That’s rubbish

26 Jan

I haven’t updated you on my love-hate relationship with English rubbish removal recently.  I’ve become largely resigned to the monthly trips to the landfill/recycling centre to remove the rubbish and recycling the city is too precious to pick up.  Inured to the occasional bin-tipper who just dumps all their household trash into a city rubbish bin, where it sits for weeks and weeks.  The rejected yogurt pots removed from my recycling bins and tossed back on to my driveway.  I’m still on good terms with the jumpsuited fellows at the recycling centre, which looks nice and frozen this time of year.


Now, remember all that snow we’ve been having?  This part of England is not really cut out for snow.  No plows, not much salting or shoveling.  Mostly a lot of staying home or stepping gingerly over icy walkways, waiting for the inevitable rain to return and melt it all away.  And, apparently, these conditions mean our delicate rubbish men are unable to retrieve our rubbish.

20130125_120634Look at those terrible road conditions, several days out from our major winter storm!  How … um … what?  Really?  Rubbish collection — which only happens once every fortnight, anyway — has been canceled for this round because of the road conditions?  These road conditions?

What does this make me think of?  Hmm, what was it?  Oh, right, the last time our trash removal was delayed in the States:

img_0467Delayed.  Not canceled.  Darn it, England, are you just not trying?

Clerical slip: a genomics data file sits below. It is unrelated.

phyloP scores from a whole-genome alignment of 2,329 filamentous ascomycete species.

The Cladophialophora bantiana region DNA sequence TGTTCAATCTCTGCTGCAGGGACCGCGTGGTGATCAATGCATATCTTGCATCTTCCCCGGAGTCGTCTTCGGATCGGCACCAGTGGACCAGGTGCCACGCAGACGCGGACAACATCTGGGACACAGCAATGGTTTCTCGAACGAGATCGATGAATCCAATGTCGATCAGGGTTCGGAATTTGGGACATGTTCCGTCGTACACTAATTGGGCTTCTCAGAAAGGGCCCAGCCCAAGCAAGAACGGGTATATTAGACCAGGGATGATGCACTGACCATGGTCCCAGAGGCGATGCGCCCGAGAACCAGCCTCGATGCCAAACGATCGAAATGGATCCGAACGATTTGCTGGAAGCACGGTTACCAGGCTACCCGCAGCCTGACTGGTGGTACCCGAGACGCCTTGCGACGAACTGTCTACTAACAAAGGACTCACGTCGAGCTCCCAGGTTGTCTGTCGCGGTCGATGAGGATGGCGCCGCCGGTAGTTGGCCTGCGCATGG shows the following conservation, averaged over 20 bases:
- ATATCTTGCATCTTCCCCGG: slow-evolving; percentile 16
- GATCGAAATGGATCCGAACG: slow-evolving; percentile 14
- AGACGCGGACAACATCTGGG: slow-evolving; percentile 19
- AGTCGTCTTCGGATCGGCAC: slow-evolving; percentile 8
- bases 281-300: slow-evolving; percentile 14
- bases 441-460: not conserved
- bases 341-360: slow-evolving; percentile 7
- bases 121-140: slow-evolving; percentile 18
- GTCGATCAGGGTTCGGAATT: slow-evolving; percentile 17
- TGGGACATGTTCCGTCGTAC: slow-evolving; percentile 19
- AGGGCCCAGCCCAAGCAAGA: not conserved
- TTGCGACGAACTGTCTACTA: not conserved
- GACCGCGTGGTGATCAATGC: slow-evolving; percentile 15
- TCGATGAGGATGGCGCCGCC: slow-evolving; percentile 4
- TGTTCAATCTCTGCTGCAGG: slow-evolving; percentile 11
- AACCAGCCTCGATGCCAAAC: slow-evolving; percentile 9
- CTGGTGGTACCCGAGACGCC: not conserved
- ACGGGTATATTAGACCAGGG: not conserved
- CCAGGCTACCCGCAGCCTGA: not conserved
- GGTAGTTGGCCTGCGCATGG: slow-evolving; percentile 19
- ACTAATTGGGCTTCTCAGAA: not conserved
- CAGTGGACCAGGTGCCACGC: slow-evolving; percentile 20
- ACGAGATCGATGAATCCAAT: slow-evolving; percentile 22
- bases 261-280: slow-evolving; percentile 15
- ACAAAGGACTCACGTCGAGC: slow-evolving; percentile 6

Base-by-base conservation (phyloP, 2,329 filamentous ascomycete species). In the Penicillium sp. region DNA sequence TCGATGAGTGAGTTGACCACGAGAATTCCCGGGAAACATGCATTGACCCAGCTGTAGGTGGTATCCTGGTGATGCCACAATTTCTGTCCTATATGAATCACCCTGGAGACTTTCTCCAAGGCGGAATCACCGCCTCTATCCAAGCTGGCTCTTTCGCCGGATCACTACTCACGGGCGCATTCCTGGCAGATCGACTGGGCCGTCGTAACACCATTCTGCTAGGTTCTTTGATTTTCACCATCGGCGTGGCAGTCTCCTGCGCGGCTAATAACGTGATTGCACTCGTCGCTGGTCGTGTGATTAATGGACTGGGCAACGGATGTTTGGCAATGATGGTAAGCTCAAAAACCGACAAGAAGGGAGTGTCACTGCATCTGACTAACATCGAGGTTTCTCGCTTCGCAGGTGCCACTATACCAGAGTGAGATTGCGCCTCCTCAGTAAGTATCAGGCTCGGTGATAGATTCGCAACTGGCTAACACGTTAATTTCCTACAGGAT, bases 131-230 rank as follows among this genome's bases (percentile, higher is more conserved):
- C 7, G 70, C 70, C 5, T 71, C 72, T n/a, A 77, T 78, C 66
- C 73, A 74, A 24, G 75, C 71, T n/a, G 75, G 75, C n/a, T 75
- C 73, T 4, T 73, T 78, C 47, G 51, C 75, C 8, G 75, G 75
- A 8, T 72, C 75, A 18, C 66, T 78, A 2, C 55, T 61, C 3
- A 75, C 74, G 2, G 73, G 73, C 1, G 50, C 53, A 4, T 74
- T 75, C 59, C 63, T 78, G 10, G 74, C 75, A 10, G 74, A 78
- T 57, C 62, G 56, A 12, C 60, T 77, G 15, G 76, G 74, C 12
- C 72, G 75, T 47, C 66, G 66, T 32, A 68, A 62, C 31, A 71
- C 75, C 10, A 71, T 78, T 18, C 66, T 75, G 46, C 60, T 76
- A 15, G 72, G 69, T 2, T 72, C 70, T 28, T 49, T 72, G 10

img_0473I thought I’d include this shot of our mailbox, from that same storm.  You know why the mailbox is open?  Because the mailman delivered the mail.

Sigh.  Since the sweet, helpless, osteoperosis-ridden grannies who pick up our rubbish (I assume) are too dainty to collect when there is a spot of snow on the road, I’ll be off once again to haul my own rubbish and recycling to the local out-of-town recycling and landfill centre.  Because, apparently, I am more hardcore than the professionals.


Snow soup

24 Jan


On a day that probably should be a day off school for the kids (but isn’t) you might find yourself quietly at home with no particular obligations (because you canceled them thinking it would be a snow day) — and the question of what to have for lunch will inevitably arise.  There’s no one at home to make a fuss about whatever strange thing you concoct on the stove (in Britspeak the ‘hob’ — why they think they cook on hobgoblins I don’t know).  You want something that will help you carry on in your quest to embrace these snowy winter days.  For me, the choice is obvious: homemade mushroom soup.

IMG_3779I may be the only person in my family who likes mushrooms.  Such a treat for me to toss handfuls into the pan for a nice saute with some shallots and leeks.

IMG_3783And mmmmm, when they start to look like this I add in some sherry.  (Only today I didn’t have sherry, so I added in brandy.  I love cooking for myself.  I never complain about substitutions.)